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INTRACUTANEOUS REACTIONS IN PERTUSSIS

EDWIN A. RIESENFELD, M.D.
JAMA. 1923;80(3):158-160. doi:10.1001/jama.1923.02640300008002.
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During the last four years, several epidemics of pertussis have occurred in a large institution for the care of children harboring about 400, ranging in age from 1 day to 6 years. The opportunity was thus afforded us to study the disease with special reference to (a) natural immunity, (b) acquired immunity, and (c) the diagnosis of the disease in its earliest stages, and before the onset of the characteristic spasmodic cough, whoop and vomiting.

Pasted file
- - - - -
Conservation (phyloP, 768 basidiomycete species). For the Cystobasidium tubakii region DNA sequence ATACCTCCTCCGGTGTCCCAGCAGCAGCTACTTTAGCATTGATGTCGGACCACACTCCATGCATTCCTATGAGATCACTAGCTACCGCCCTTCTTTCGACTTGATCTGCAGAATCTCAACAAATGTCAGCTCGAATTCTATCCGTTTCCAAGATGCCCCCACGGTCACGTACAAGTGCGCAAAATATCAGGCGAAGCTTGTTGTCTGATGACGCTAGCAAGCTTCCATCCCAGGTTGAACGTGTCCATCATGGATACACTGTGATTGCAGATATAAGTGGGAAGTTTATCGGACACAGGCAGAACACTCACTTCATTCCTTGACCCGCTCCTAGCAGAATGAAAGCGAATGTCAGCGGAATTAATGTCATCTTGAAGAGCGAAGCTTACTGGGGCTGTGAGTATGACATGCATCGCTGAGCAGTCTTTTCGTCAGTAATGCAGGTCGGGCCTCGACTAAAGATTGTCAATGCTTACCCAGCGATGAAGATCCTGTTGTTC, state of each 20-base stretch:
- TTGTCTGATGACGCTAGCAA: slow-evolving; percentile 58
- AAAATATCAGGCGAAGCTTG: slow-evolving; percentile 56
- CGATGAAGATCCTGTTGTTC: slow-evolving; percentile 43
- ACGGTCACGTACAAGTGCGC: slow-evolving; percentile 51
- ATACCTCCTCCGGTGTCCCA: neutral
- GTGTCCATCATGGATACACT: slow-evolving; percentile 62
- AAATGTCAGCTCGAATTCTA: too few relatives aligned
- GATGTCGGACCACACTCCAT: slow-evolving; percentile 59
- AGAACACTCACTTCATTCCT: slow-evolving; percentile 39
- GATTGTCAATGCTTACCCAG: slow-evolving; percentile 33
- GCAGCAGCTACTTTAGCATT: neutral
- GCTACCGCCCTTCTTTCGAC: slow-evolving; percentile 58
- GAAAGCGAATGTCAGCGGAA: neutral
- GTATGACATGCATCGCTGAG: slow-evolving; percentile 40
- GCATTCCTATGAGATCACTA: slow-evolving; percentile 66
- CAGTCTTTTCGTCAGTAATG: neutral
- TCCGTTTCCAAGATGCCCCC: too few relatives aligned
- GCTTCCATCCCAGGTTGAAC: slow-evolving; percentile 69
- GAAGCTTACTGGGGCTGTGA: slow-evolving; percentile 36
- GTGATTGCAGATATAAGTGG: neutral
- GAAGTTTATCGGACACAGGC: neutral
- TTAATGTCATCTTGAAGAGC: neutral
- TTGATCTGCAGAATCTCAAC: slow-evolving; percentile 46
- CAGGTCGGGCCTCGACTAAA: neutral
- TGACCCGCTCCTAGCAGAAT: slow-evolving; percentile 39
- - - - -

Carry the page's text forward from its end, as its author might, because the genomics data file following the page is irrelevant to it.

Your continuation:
Children exposed in previous epidemics and not acquiring the disease were considered as possessing a natural immunity. Other children giving a history of having had the disease before admission, or having had an attack of pertussis while in the institution, were grouped as those possessing an acquired immunity.

To possess a method whereby it would be possible to designate a child as having a natural or acquired immunity, and to be able to diagnose pertussis

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